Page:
It was one of the hardest-hit balls ever to leave a bat in the brief history of Grizzly Softball Field. And it set the tone for the day.

“She looks great right now at the plate. She has a great swing, and we’re still seeing her take strides forward,” said Meuchel. “When she comes up, you know you have a chance for something in the gap, something long, something hard.”

McGrath led off the fourth with a towering home run to left-center, her team-leading fourth of the season and first since Feb. 24. Sellers led off the fifth by launching one over the fence in right to make it 5-1 and match McGrath for the team lead in home runs.

Katie Pippel, denied her own home run to right in the fourth on a 50-50 call by the umpire that favored Portland State, led off the bottom of the sixth with a double. Kylie Becker followed with her own double to score Pippel and make it 6-1.

After Johnson drew a one-out walk, Knauss put an end to the game with a three-run home run to center, her second of the season.

Any momentum from that victory didn’t carry over to Game 2. Portland State struck in the top of the first with a run on three hits, and the Grizzlies went down in order in the first and second innings against Parrish.

The Grizzlies grabbed a brief 2-1 lead in the third on a two-out single to center by Sellers that extended her hitting streak to a dozen games, tied for the fourth-longest in program history, but the advantage wouldn’t last.

Portland State scored one in the fourth, three in the fifth and two more in the sixth off starter Tristin Achenbach and reliever Maddy Stensby to take a 7-2 lead into the bottom of the sixth.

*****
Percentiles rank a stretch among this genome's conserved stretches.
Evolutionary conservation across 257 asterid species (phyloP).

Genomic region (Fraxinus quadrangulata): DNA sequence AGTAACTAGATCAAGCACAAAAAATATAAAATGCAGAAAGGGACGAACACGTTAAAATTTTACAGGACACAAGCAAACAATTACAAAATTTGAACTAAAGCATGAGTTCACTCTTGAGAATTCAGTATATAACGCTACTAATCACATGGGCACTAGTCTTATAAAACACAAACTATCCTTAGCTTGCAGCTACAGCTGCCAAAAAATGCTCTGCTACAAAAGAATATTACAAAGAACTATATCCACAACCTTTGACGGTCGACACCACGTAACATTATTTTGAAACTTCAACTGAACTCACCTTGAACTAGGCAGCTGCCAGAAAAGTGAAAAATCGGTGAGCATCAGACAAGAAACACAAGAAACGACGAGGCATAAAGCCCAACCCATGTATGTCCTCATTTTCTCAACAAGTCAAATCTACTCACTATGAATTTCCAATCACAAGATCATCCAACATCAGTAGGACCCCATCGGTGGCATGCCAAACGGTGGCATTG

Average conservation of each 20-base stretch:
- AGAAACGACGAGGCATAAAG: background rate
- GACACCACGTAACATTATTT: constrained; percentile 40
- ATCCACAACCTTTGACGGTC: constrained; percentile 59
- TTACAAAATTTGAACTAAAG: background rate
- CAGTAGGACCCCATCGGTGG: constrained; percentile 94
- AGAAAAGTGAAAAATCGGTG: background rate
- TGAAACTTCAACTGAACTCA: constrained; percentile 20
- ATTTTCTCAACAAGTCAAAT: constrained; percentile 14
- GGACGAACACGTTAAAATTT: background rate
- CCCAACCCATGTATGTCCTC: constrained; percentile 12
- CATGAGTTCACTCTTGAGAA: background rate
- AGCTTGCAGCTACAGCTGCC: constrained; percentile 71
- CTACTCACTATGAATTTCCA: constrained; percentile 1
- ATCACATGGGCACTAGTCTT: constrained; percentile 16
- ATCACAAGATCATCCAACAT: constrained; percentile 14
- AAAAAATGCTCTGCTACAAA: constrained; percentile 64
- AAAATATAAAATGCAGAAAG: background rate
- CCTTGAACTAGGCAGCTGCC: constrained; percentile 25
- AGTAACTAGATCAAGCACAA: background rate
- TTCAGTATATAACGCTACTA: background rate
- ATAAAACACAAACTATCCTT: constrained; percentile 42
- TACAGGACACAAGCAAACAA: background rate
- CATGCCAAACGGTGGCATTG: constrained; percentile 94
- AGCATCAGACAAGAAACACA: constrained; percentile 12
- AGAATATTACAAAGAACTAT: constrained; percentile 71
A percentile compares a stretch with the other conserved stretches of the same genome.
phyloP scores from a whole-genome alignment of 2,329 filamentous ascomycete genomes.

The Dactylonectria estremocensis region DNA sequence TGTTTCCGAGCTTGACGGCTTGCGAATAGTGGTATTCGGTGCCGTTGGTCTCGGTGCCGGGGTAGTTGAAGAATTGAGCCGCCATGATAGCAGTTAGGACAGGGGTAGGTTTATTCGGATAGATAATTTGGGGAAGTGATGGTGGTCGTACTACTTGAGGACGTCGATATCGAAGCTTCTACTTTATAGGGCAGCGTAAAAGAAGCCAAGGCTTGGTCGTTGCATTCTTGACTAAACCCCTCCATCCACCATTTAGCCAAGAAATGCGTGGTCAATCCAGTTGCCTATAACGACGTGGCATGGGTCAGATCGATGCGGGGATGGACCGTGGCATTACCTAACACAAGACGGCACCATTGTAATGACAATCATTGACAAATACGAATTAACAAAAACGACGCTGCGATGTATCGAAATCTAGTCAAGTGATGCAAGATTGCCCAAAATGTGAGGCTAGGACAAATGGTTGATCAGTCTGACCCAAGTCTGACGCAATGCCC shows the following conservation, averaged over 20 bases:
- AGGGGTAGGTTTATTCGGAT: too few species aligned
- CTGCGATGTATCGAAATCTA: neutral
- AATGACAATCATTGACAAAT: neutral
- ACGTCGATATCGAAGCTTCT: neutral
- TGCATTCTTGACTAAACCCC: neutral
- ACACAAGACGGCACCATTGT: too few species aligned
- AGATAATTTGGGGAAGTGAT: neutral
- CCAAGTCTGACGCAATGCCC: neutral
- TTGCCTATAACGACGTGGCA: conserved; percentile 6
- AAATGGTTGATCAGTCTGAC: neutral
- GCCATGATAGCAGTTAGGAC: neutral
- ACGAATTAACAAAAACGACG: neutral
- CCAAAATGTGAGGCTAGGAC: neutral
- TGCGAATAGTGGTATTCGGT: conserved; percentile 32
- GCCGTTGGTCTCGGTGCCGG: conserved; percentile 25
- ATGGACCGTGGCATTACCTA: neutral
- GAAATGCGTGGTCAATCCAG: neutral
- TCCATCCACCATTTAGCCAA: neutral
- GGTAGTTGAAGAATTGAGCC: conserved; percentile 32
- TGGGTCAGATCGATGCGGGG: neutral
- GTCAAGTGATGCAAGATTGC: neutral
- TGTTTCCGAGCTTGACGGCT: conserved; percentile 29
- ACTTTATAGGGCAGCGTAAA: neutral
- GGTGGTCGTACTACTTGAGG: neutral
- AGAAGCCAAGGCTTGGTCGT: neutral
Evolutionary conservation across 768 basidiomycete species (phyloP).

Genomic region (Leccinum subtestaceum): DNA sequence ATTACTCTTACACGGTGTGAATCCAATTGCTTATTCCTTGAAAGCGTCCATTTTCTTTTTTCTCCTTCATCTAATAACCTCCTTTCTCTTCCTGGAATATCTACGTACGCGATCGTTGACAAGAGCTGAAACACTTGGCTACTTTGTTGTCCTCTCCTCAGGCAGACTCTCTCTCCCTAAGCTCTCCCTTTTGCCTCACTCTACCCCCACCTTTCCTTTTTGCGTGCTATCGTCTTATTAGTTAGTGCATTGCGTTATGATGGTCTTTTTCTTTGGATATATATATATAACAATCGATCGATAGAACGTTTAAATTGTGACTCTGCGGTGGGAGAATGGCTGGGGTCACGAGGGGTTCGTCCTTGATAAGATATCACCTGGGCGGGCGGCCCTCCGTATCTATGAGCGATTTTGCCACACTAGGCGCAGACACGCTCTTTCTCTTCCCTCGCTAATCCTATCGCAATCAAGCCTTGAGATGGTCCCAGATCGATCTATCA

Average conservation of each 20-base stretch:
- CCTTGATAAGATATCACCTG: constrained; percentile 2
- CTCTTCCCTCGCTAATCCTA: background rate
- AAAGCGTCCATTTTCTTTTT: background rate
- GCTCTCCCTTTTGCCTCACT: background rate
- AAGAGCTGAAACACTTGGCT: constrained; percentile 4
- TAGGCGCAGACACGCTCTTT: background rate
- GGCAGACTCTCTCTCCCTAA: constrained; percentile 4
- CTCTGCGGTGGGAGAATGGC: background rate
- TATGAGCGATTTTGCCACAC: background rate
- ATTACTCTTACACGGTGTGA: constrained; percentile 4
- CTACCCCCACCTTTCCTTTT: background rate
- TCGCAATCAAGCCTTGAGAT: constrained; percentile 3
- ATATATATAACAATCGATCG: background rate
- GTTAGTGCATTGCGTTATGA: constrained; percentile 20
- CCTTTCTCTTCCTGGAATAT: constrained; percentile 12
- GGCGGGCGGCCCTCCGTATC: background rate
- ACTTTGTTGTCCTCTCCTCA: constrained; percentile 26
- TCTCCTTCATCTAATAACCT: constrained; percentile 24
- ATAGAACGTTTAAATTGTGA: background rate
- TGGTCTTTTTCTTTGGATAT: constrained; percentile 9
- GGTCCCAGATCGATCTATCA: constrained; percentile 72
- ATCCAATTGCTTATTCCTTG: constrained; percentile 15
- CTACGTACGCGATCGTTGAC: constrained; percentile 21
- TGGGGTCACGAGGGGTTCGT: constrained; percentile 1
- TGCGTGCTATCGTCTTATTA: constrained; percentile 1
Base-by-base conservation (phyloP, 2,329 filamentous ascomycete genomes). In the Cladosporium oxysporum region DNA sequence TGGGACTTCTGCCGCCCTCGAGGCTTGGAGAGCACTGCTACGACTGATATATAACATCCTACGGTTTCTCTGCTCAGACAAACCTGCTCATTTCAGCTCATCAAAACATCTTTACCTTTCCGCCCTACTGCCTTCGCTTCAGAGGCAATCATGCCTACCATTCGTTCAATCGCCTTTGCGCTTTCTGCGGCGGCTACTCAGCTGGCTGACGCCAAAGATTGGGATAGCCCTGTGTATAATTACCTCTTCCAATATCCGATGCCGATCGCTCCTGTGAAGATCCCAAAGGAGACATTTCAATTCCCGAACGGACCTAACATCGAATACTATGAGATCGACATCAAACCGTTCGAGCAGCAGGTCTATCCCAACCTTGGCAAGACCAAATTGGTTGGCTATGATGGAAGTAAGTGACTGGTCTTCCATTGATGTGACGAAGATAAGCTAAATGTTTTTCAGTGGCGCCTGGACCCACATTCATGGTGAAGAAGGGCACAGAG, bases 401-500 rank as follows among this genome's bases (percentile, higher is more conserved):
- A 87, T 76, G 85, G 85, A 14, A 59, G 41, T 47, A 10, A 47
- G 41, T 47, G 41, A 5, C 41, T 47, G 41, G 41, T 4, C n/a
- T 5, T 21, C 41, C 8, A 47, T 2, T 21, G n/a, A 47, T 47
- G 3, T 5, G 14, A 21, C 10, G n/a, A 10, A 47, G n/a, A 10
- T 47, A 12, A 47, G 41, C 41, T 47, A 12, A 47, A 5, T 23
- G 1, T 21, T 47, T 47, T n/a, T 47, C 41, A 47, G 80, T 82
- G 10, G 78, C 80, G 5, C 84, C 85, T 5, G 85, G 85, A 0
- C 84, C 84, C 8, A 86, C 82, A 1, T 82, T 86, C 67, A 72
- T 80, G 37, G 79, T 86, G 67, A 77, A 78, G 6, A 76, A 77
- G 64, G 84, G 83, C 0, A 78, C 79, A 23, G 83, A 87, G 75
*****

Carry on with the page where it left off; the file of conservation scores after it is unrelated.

“We didn’t come out strong at all in the second game, and things started getting away from us, but this team continues to believe in what this team is,” said Meuchel.

“We huddled before that inning and talked about what it is we pride ourselves on and what it was going to take to get it done. They always have a belief that they can do it.”

Montana opened the sixth with four consecutive hits, more than they had through the first five innings, and scored seven of their nine runs with two outs, after a pair of big-time plays by Portland State’s infield with the bases loaded forced out two Grizzlies at the plate.

McGrath tied it with a two-run double down the left-field line, Jessica McAlister made it 9-7 with a two-run single up the middle, and Kylie Becker made it 11-7 with a double off the fence in left-center, missing her first career home run by a couple feet.

Given the lead, Stensby worked a 1-2-3 seventh for her third win of the season, the first time all game the Vikings were set down in order.

After opening league 1-5, it wasn’t a must-win Saturday for Montana, but there was pressure to get something out of the doubleheader. The Grizzlies got one win, then another. They’ll go for the series sweep on Sunday at 1 p.m.

“Today was huge,” said Meuchel. “We played in a couple of gut-wrenching games at Sac State last weekend. I’m really proud that they’re getting some results for the work they’ve put into this program and the pride they play with.”